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Google and Lyft Workers Tell Us Why They’re Striking for Black Lives Matter – VICE


On July 20, tens of thousands of Americans in 25 cities will stage a massive work stoppage to demand that corporations and the government confront systemic racism and police brutality.

The strike will engage many traditional blue-collar workers who have led the labor union movement in the United States for decades, including teachers, janitors, nursing home staff, and security guards. But non-union workers at the country’s largest tech companies, including Amazon, Google, Uber, Lyft, and Postmates, who are in the midst of an unprecedented wave of rank-and-file mobilization, have also pledged to participate.

Motherboard spoke to a Lyft driver, Google engineer, and Amazon warehouse worker about their respective decisions to participate in the Strike for Black Lives on July 20. The workers cited the companies’ recent track records of exploiting Black workers during the pandemic, and supplying police with technologies that target BIPOC communities as a critical part of their decision to strike.

Google, Amazon, Uber, and other tech giants have collectively donated millions of dollars to Black civil rights organizations and published statements condemning racism in recent weeks, as they continue to deny Black and brown workers basic workplace protections and sell their technologies to agencies that surveil and police BIPOC.

In Los Angeles, Uber, Lyft, and Postmates gig workers will join striking fast food and nursing home workers on July 20 in a car caravan with stops at the Los Angeles Unified School District’s headquarters and the University of Southern California to demand that the schools sever ties with the Los Angeles Police Department.

“Uber and Lyft rely on predatory business models that trap people of color into them,” Jerome Gage, a Lyft driver in Los Angeles, who is organizing drivers to participate in the strike, told Motherboard. “You’ll find many immigrants and people of color driving Uber and Lyft without proper benefits or access to unemployment during the pandemic. I think our needs as drivers are inseparable from the Black Lives Matter Movement.”

During the pandemic, Lyft donated $500,000 in ride credit to the Black civil rights organizations, including National Urban League, the NAACP, and the Black Women’s Roundtable. Uber—for its part—pledged to offer free food delivery for orders placed to Black-owned restaurants through the end of 2020.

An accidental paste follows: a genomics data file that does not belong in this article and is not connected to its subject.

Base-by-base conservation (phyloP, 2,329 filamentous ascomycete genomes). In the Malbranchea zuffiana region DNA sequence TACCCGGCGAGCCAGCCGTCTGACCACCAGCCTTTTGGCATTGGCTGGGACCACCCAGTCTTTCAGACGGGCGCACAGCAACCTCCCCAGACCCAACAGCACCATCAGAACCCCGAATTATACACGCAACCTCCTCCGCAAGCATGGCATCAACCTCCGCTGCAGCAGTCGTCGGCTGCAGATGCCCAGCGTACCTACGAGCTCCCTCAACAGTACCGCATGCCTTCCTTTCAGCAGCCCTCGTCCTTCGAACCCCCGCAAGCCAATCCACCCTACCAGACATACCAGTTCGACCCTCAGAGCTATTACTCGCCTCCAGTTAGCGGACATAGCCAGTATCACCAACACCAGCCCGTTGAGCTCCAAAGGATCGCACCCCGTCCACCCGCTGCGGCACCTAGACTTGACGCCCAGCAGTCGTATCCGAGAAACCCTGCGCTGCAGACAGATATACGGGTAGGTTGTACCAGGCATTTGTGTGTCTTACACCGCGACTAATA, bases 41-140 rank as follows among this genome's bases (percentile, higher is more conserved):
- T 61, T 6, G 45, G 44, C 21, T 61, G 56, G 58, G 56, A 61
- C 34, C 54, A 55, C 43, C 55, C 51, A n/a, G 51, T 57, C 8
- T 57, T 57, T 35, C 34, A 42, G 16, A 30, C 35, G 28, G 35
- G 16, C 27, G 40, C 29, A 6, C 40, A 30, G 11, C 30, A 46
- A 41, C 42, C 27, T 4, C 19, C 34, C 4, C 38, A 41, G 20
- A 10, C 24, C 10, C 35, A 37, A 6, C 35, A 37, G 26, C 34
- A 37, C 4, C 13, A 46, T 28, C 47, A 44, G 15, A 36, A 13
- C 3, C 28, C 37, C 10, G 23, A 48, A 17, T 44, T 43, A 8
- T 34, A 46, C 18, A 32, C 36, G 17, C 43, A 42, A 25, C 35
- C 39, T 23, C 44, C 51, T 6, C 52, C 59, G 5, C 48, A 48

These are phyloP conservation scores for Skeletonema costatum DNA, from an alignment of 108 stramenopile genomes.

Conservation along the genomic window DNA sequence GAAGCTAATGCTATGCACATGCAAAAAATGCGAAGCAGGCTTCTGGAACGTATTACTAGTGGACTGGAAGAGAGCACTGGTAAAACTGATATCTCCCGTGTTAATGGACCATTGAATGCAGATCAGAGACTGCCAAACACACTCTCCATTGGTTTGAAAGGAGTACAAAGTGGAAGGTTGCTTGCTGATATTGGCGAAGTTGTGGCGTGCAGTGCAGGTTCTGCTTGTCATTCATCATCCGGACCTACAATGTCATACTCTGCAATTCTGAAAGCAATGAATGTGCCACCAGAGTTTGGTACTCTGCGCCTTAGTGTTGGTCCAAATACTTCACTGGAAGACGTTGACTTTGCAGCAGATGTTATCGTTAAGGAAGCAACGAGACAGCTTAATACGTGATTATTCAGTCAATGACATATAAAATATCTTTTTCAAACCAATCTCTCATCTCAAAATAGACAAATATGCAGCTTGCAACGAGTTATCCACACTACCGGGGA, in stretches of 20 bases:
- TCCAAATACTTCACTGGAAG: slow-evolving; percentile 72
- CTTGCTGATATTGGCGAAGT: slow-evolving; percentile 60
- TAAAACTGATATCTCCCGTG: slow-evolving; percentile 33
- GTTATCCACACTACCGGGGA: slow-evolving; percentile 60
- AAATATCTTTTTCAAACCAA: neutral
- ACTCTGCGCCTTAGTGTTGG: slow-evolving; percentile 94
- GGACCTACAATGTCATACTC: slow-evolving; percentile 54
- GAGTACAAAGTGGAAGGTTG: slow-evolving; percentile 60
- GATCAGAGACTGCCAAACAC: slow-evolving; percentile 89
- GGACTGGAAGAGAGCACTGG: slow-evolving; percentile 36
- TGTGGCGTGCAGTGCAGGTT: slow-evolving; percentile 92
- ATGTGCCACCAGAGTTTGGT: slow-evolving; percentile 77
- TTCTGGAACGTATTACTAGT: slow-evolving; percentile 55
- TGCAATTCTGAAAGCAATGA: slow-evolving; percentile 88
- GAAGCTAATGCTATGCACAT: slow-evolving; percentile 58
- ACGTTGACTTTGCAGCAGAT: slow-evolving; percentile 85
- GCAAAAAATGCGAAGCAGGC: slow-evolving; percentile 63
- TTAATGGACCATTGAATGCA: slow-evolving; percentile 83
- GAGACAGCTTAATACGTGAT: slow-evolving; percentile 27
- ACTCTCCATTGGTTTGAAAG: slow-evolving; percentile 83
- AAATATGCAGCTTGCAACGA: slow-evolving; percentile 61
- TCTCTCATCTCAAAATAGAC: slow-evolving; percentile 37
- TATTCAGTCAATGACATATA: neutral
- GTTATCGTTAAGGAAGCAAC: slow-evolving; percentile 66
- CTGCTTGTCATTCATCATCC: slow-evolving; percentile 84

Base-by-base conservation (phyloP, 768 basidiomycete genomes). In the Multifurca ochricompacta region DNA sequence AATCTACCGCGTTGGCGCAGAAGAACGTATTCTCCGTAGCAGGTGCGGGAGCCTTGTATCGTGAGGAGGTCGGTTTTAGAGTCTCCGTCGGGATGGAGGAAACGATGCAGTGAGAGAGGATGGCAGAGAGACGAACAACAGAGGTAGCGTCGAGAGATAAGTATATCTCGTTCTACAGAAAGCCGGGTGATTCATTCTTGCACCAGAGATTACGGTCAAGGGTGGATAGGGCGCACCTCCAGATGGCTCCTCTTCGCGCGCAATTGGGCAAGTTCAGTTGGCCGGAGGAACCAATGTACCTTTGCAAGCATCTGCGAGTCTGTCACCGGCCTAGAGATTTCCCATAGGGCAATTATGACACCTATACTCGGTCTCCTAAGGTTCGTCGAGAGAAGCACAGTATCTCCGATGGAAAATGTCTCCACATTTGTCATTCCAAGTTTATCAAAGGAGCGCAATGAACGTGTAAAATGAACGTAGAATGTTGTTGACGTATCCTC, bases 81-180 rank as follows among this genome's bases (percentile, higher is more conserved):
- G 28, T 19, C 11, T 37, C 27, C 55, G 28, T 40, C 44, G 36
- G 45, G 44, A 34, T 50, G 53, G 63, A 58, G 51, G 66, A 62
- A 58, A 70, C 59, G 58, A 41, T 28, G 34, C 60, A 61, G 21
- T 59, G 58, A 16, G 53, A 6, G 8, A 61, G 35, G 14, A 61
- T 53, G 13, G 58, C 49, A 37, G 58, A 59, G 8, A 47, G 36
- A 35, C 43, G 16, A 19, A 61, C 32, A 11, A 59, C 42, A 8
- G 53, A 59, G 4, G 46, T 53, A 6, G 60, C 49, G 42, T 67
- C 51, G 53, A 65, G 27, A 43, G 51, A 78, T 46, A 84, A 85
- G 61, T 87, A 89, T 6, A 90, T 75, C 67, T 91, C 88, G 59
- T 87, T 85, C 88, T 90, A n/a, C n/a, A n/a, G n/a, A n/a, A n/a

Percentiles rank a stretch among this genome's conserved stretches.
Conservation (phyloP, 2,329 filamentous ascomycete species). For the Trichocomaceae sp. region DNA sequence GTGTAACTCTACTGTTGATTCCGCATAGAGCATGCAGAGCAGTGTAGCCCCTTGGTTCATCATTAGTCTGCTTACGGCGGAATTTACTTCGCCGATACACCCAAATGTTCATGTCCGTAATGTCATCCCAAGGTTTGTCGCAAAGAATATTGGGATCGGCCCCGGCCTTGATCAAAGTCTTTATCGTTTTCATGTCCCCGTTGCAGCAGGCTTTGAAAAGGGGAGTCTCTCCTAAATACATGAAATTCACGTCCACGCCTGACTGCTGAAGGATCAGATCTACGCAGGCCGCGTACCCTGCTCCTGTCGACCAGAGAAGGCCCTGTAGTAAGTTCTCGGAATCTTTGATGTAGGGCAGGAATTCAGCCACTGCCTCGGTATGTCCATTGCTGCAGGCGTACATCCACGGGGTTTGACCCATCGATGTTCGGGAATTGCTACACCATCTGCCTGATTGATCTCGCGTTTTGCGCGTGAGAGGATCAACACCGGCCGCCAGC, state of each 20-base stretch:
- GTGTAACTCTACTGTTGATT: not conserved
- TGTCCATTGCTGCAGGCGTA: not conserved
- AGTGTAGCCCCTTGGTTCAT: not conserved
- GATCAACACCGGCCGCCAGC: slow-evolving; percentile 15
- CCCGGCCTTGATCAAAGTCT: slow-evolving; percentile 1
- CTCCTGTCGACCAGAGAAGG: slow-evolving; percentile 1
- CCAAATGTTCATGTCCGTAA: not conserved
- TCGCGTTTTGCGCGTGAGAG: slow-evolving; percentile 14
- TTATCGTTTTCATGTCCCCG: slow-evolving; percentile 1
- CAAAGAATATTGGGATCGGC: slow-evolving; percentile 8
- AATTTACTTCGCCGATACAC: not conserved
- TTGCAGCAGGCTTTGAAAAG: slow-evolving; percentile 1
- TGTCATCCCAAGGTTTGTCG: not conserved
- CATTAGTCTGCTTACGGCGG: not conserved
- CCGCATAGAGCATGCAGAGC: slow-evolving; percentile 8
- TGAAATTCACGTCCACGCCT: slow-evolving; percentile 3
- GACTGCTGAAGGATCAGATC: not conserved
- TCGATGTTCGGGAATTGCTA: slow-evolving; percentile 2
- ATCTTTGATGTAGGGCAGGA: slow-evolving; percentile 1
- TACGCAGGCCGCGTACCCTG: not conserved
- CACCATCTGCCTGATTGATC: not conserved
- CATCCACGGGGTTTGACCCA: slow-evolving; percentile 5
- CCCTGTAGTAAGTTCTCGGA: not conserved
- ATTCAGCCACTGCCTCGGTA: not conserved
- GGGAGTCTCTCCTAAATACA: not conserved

But rideshare drivers say those gestures aren’t reaching them.

Gage, who is Black, told Motherboard that during the early months of the pandemic, his wages on Lyft plummeted to the point that he was earning below California’s $15 an hour minimum wage. Now, with COVID-19 cases on the rise again, he fears that drivers in Los Angeles will see another dip in earnings, but without easy access to unemployment benefits or paid sick leave, workers without savings will have to continue working and risk exposing themselves and their communities to the virus. In Los Angeles county, Black and Latino residents have twice the mortality rate from COVID-19 as white residents.

“When you feel you’re sick there’s no back up plan,” said Gage. “This was an issue before COVID-19 but it has really amplified the damage done to communities of color.”

Chewy Shaw, one of the lead organizers of Google Workers Against Racism, a group which formed in the aftermath of George Floyd’s death, has also pledged to participate in the strike and is organizing his coworkers to join in. In a petition on June 22 signed by more than 2,000 employees, his group demanded that Google stop selling its technology to police departments.

Shaw, who has worked as a software engineer at Google for seven years, told Motherboard that he is striking both because of Google’s role in policing communities of color and his personal experience as a Google employee.

“I am Black and I feel that systemic racism has impacted me here at Google,” he told Motherboard. “It takes the average person two years to get a promotion but it took me five years. I often feel like I have to do three times the amount of work as my coworkers. Getting to a place where I feel supported, and now having the [BLM] movement, has had a strong positive effect on me.”

Amazon warehouse workers will also participate in the July 20 strike. In recent weeks, the e-commerce giant has showered its platforms in banners and posts supporting the Black Lives Matter movement, even programming Alexa to say: “Black lives matter. I believe in racial equality.”

Yet, at the same time, the company has fired at least four workers—all of whom were Black– who have organized for safer working conditions during the pandemic.

“The overwhelming majority of workers in Amazon warehouses like myself are people of color, but few of Amazon’s managers are,” said Courtenay Brown, a warehouse worker at an Amazon fulfillment center in Avenel, New Jersey. “Even though rates of COVID-19 infection are higher in Black and Brown communities, Amazon still continues to risk our lives in the name of profit. Amazon has no business tweeting its support for Black lives when it is actively involved in harming Black people, including Black workers and our families. That is why we are taking action on July 20.”

Strikes and protests will take place in Los Angeles, Detroit, Oakland, Minneapolis, Ferguson, Missouri, Seattle, Chicago, and Houston, among other cities.



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